Abortion misinformation, post-Roe tactics: Weaponizing medical lies


Old abortion misinformation and post-Roe tactics: Weaponizing TikTok and social media with medical lies

Thousands of people have seen and liked the video: inspirational tales of women who reversed their own medication abortions. As music swells, a parade of toddlers’ grinning, goofy, gaptoothed faces pass by — each, the content creators claim, saved from abortion.

There is no medical evidence that abortion pill reversal is possible. But the video is an example of the kind of gripping, well-crafted and emotionally compelling social media content that greets a pregnant person searching online for information about abortion practices, procedures or safety.

With glossy infographics, Gen Z-styled TikTok memes and emotional video, viral posts claim that there are safe ways to “reverse” an abortion, or that surgical abortion causes cancer, or abortion pills cause infertility. All are lies.

That thicket of disinformation — planted, grown and tended over the years by anti-abortion activists — has helped block countless women from obtaining timely, accurate information on terminating a pregnancy. In the wake of Dobbs v. Jackson Women’s Health Organization, the historic Supreme Court ruling overturning a 50-year legal precedent granting safe, legal access to abortion services, that thicket is getting worse.


Jenna Sherman is a public health researcher focusing on reproductive health information at Meedan, a nonprofit tech platform that targets misinformation. She said people searching for abortion information online face a barrage of false content, including purposefully false information intended to deter people from accessing abortion care.

The Dobbs decision represents a victory for those who pushed health disinformation, Sherman said. It follows a decadeslong campaign by abortion opponents to connect abortion care with bad health outcomes in Americans’ minds.

“It went from a very intentional agenda to more of a really commonplace spread of narratives that we saw leading up to the decision, and which I think very much contributed to the decision actually passing,” she said, “because there was so much bad information that people are actually buying into and beliefs that seep into the public.”

Sherman has extensively researched the way online tools, including social media ads and search engine results, shape people’s understanding of their reproductive choices. She said that abortion misinformation typically falls into one of three categories. People are exposed, online and off, to false information about the procedure’s safety, its efficacy and its long-lasting psychological effects.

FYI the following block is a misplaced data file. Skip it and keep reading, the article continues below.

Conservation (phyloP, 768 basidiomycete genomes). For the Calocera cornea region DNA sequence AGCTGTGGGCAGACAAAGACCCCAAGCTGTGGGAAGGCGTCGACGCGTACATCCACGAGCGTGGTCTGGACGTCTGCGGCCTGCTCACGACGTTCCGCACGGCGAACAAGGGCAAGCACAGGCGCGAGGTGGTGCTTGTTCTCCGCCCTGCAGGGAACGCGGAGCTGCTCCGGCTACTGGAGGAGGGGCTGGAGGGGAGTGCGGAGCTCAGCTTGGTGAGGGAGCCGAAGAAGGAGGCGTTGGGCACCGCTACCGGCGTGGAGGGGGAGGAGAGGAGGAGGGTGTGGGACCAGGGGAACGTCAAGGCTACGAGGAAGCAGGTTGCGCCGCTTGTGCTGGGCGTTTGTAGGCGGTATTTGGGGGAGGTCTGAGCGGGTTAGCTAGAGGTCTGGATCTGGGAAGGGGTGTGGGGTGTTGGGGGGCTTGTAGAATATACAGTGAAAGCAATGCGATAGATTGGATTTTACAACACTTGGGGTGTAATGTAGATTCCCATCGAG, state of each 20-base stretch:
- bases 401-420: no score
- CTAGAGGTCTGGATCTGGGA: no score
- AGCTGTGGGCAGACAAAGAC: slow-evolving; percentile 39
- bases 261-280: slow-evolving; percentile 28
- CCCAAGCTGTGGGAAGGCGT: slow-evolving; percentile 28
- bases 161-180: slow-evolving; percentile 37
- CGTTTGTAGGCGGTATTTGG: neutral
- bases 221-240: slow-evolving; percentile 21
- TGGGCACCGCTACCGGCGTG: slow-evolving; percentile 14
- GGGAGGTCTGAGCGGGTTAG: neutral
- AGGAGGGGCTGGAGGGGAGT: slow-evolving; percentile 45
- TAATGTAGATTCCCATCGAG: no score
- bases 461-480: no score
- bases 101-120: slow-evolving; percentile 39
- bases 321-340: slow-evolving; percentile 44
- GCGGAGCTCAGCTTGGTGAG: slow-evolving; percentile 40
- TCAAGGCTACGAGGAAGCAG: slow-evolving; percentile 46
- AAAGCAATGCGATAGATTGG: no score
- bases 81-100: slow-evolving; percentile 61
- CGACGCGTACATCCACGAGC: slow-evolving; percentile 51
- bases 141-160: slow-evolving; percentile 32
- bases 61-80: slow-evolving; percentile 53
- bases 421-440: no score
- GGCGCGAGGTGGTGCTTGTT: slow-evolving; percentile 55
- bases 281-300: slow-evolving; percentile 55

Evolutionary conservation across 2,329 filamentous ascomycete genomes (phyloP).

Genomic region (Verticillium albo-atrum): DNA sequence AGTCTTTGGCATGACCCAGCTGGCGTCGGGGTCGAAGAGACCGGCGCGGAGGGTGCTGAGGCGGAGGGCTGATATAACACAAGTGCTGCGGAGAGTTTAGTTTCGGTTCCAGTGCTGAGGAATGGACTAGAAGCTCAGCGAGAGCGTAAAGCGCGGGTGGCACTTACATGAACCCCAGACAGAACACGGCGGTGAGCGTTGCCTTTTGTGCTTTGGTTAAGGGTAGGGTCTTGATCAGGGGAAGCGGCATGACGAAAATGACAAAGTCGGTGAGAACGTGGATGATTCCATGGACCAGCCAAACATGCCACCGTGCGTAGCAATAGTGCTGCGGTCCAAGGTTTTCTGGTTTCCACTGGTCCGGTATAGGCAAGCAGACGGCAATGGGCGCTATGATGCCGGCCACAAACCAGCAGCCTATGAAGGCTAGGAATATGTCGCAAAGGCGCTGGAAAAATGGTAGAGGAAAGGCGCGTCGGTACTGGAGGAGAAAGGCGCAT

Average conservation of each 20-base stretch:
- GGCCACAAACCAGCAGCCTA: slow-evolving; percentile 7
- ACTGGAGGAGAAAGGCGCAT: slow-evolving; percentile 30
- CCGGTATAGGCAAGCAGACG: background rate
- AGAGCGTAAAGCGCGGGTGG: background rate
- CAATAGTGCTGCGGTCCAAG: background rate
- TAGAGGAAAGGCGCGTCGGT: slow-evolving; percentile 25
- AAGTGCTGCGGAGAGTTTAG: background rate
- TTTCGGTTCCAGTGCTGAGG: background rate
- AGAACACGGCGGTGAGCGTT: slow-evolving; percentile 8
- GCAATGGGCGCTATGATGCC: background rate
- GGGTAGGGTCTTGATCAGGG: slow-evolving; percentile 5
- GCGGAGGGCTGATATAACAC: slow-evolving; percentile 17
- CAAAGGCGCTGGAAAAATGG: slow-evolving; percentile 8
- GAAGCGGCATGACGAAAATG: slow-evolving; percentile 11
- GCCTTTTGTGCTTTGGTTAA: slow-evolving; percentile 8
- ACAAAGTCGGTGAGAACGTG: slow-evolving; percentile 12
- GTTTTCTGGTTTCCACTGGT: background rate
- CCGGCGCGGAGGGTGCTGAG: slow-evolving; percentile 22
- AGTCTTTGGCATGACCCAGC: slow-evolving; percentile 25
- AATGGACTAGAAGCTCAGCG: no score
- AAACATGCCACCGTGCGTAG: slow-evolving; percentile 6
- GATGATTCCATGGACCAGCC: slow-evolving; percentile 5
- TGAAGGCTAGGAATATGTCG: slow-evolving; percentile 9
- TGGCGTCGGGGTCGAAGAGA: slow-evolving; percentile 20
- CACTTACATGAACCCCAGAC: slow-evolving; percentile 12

And that information landscape is about to shift abruptly in the wake of the Dobbs decision, which sends abortion access back to the states — many of which will immediately ban the procedure.


People in those states will remain most vulnerable to misinformation, she added. Research shows that online searches for abortion information skyrocket in states that limit access, and a report from the Center for Countering Digital Hate found that 1 in 10 Google search results for abortion services in “trigger law” states will lead to partisan, anti-abortion information, she said.

“Just as people of color and poor people are more likely to be negatively impacted by the overturn of Roe and a lack of abortion access, they’re also most likely to be negatively impacted by the mis- and disinformation online because in states that have the highest restrictions, that’s where people have the highest searches for that content,” Sherman said.

This interview has been edited for length and clarity.

Editor’s Note: As a practice, Grid generally avoids sharing or linking to misinformation. In this case, we decided it was in the readers’ interest to see examples of the narratives spread on social media referred to in this interview.

Grid: Why is misinformation around abortion so particularly concerning?

Jenna Sherman: Studies have shown that people who encounter abortion myths and disinformation narratives are more hindered in their ability to actually get an abortion. They have more hesitations. They feel less empowered to actually get an abortion; they are more torn with regards to guilt and shame. All of those things can hinder someone’s ability to actually self-refer to an abortion, even if that’s something that they wanted, or want or need. So those have been pretty effective, too.

Certain groups and certain movements are really good at being strategic and centralizing their narratives that are not factual and pushing them out, both in traditional media and in online media, and not being called out for it because, you know, it’s seen as a political issue that is being censored. And that’s one of my big challenges. Of course, it’s a political issue, but it shouldn’t be seen that way. When somebody says, for instance, “Banning abortion is improving maternal and child health” — that is just false. That’s against science.

G: How effective do you think misinformation narratives have been in suppressing support for abortion access or suppressing access?

JS: I believe them to be very effective. Research shows that mis- and disinformation can actually change the behavior of people, and while it’s pretty under-researched in the health realm, what we know about social and behavioral science tells us that people are pretty influenced by what they see online, especially repeat narratives.

We’re really used to hearing these abortion mis- and disinformation narratives. We’re used to hearing that abortion can cause breast cancer or abortion can cause infertility. So when we see those narratives, our brains are less likely to have alarm bells go off because we’ve seen them before. And then that makes the narratives more effective, too. It makes people also more likely to share the information in addition to believing it because, again, it’s something that they’ve seen before, which makes [the information] feel like a trusted source.